The “Ed News” previously highlighted a powerful new documentary titled “Crenshaw” which describes the highly disruptive forced reconstitution of the school by the LAUSD a couple of years ago.  [Ed. note: I worked at Huntington Park High School (LAUSD) for 26 years before retiring in 2009.  Two years later HPHS went through a similar reconstitution.  From tales I heard from former colleagues it was best described as a “massacre.”]  Anthony Cody turns his LIVING in DIALOGUE blog over to the filmmaker, Lena Jackson, who talks about her project.  It contains a brief trailer (1:19 minutes) for the film.
Proposed new federal guidelines for teacher preparation programs were announced last week by U.S. Dept. of Education Secretary Arne Duncan.  The article in last Saturday’s L.A. Times provides some interesting figures about training in California.  The Commission for Teacher Credentialing has approved 261 programs and there are 1,395 others alternate paths to earning a credential.  The California State University system is the largest producer of educators in the nation.  “The proposed regulations,” the story notes, “would allow states broad flexibility to develop measures of performance but demands that emphasis be placed on teacher outcomes, such as employment, retention and success in the classroom.  That could include evaluating training programs based on the test scores of K-12 students taught by their graduates, a model that provokes heated contention in the education community.”                 THE CHRONICLE OF HIGHER EDUCATION weighed in on the new rules and predicted that “Teacher colleges aren’t feeling very thankful for” them.  It suggested that rankings of teacher preparation programs will now be based on how many of their graduates are hired and how well their pupils do on standardized tests.  “But teacher unions and college lobbyists,” it argues, “worry that the rules will punish programs whose graduates are concentrated in high-need schools, where test scores tend to be lower and teacher turnover higher.  They warn that the plan could discourage colleges from placing their students in such schools.”             Larry Mantle on his “Air Talk” program for NPR station 89.3KPCC earlier this week hosted 3 guests who are experts on teacher training to discuss the new federal guidelines.  He also took calls from listeners.  You can hear the segment (20:13 minutes) and read a brief introduction by clicking here.                David Berliner, Emeritus Regents’ Professor at Arizona State University, has some advice for Arne Duncan about “How to Do Teacher Education Right.”  His comments appear in the Education in Two Worlds blog.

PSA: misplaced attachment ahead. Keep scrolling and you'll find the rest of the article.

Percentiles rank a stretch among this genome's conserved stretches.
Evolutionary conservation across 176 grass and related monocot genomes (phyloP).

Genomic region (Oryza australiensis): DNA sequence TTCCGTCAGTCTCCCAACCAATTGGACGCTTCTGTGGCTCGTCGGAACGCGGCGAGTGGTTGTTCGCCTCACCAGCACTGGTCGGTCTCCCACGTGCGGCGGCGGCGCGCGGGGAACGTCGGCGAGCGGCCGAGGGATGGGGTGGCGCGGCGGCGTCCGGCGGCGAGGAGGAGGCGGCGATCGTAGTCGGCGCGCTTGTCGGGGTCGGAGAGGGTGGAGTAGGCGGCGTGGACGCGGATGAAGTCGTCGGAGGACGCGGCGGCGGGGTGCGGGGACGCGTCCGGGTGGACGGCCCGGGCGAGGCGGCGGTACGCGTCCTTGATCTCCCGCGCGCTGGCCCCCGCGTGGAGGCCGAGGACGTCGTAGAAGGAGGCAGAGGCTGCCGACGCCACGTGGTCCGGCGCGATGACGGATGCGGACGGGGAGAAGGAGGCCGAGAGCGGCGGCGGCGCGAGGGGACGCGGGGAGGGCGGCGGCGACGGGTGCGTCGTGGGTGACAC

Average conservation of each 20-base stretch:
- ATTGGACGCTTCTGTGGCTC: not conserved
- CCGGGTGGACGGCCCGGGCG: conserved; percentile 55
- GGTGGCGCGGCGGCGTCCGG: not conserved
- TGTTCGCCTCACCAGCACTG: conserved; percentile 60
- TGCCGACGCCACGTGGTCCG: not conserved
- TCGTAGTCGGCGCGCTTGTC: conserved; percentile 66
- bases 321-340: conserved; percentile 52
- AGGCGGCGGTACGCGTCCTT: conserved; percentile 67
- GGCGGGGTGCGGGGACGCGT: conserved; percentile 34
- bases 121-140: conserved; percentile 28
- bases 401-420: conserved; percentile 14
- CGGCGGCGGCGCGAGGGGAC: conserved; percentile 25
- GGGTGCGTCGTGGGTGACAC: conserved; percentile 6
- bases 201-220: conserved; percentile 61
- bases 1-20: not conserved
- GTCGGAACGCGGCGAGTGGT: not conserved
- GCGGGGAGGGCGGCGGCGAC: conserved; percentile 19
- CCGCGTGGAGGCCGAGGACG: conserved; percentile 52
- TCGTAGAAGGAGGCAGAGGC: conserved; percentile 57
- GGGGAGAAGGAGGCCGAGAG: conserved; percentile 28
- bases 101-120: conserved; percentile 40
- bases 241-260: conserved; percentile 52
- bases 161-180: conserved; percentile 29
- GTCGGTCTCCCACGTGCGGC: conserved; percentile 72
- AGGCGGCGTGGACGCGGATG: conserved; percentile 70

Forbes magazine has developed a 5-point plan for improving education with the help of some handy billionaires.  3 of the recommendations include “Teacher Efficacy,” “Universal Pre-K” and “School Leadership.”  You’ll find the other 2 in the article along with explanations of each plus a cost/benefit analysis (remember, Forbes IS a business publication).              Peter Greene, on his CURMUDGUCATION blog actually required 2 posts to dissect the plan.  The first looked at the 5 specific proposals that it contained.  In the second he engages in a “mythical” discussion of the ideas with Andrew Cuomo, Arne Duncan, Randi Weingarten and others.